Governor Chet Culver fired the head of the Iowa Film Office Monday afternoon amid questions about the way Thomas Wheeler handled state tax credits for the film industry. Officials with the Iowa Motion Picture Association say Wheeler was simply overwhelmed. The association’s Kent Newman suggests an application fee could be assessed on movie makers applying for a tax credit in order to raise money to hire more staff for the film office.
“We’re currently recommending maybe a quarter of one percent of the budget and that those funds go back to the film office for staffing, for training, for industry development,” Newman says. “It’s a logical, reasonable funding stream that’s very common in other states.” Newman and others from the film industry spoke at a more than hour-long news conference Monday afternoon.
The group pleaded with the governor to quickly restart the tax credit program for those making films in Iowa. Eric Dean Freese of Cedar Rapids says he quit his job with an advertising firm last year to fulfill his dream of making movies. The 38-year-old Freese has served as director of photography on two movies shot in Iowa this year.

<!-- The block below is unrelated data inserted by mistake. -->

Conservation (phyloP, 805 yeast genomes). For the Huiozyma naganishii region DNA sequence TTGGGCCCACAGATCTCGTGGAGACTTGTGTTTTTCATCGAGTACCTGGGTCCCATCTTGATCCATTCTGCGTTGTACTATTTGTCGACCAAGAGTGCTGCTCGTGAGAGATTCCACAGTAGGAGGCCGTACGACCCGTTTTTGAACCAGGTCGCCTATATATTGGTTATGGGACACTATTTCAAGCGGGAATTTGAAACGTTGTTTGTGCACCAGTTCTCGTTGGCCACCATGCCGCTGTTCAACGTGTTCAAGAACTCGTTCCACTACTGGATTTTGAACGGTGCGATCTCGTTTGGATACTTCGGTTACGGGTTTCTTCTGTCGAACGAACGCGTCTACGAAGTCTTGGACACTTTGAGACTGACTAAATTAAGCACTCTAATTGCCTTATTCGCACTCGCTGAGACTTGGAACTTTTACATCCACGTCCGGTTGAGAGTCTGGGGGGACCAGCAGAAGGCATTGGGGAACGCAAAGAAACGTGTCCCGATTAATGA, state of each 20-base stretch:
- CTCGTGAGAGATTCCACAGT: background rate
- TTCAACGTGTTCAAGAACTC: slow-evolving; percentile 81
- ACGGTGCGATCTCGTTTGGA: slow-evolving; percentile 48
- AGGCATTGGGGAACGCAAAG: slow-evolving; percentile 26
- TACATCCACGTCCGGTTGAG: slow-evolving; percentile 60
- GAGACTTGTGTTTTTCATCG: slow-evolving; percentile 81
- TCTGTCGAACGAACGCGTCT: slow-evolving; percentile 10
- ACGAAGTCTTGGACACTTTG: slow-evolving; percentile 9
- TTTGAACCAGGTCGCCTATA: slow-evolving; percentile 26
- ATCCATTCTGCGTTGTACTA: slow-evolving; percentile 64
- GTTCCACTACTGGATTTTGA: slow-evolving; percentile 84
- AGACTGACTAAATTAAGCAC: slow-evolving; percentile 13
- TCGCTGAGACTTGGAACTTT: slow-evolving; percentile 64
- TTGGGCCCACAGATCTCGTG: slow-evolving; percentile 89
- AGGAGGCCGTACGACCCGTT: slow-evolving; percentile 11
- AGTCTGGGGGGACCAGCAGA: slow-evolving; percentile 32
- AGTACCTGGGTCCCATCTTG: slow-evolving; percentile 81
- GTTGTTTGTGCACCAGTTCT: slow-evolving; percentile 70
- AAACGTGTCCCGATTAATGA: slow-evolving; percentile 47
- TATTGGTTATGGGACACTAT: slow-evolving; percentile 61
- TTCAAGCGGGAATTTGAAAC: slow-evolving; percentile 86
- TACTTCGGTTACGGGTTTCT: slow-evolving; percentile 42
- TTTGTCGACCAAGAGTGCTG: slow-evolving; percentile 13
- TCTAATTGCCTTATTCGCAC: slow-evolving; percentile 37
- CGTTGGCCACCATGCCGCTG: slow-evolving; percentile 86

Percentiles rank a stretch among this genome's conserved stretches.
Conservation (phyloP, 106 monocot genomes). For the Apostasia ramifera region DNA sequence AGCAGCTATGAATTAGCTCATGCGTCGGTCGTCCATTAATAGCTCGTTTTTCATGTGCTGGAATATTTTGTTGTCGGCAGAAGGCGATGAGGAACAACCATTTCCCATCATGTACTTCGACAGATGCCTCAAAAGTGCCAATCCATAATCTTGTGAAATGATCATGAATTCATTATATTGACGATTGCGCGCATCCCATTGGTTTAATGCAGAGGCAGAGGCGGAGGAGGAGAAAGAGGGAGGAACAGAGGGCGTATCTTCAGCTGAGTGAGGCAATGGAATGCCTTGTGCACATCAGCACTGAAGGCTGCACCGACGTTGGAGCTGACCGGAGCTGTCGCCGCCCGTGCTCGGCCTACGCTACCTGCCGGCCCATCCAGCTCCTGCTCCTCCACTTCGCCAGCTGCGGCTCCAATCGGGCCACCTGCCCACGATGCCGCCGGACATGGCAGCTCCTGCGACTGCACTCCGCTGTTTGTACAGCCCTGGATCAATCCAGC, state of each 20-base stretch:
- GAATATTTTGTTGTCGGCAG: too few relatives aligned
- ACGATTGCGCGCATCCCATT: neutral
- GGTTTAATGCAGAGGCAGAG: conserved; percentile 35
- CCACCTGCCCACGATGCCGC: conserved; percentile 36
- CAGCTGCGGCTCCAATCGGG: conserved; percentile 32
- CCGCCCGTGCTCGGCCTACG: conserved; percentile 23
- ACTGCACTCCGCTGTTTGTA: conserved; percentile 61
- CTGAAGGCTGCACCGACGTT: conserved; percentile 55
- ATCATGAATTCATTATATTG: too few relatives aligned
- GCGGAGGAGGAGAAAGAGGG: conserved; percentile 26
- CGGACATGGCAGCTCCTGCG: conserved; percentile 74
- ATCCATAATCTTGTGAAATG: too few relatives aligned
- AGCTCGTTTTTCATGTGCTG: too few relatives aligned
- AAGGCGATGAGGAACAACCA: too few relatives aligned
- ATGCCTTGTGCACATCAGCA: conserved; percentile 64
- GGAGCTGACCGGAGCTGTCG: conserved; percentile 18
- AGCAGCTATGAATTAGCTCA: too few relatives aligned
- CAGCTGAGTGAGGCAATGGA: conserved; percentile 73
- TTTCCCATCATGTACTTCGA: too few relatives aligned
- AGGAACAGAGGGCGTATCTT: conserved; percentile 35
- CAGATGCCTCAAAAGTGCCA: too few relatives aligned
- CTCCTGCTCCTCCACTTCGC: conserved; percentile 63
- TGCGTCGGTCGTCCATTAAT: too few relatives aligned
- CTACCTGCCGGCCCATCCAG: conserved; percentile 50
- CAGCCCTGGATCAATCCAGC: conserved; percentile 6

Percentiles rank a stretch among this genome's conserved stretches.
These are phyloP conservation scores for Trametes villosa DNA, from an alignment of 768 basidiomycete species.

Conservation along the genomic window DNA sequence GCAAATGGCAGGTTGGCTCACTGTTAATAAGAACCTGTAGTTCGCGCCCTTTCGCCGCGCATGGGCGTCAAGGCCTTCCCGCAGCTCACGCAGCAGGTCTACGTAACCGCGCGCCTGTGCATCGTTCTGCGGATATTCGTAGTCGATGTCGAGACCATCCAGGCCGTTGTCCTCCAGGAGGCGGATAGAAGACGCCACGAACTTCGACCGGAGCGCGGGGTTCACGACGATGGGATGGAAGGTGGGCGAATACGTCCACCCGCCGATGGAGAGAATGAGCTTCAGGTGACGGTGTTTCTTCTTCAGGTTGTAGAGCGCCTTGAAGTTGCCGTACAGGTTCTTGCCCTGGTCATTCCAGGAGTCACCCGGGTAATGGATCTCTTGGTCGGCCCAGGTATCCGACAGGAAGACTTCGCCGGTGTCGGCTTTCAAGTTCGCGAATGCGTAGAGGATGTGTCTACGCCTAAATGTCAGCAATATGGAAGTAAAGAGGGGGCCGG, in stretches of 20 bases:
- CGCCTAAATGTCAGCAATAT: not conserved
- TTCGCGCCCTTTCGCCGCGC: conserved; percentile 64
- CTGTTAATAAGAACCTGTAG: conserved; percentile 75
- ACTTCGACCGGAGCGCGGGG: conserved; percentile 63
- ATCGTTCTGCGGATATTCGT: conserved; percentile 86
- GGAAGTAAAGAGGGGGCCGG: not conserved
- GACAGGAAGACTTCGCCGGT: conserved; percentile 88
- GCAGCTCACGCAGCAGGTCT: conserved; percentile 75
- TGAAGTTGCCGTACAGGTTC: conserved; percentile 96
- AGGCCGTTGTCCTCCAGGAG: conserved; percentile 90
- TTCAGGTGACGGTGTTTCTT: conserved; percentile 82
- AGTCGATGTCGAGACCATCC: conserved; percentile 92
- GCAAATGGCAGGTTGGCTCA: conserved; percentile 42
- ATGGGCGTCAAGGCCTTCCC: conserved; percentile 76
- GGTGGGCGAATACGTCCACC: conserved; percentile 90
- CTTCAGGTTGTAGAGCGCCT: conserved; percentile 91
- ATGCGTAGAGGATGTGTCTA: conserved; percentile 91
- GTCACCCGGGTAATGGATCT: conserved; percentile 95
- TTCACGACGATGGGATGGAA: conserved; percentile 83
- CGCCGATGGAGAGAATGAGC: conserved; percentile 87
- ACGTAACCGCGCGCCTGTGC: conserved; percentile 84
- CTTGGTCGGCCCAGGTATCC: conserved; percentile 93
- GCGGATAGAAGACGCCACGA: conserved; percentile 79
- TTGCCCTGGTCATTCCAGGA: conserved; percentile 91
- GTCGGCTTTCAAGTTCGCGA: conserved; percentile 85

“My transition into becoming a full-time film maker came directly out of the tax incentives making it possible for the films ‘The Offering’ and ‘Splatter’ to be produced,” Freese said. “Without the incentives, those films would not have occurred and I don’t know if I would have been able to make the career change.” Freese says he’s busy now working on a new film, but is worried he won’t be able to find more movies to shoot if the tax credit program isn’t reinstated.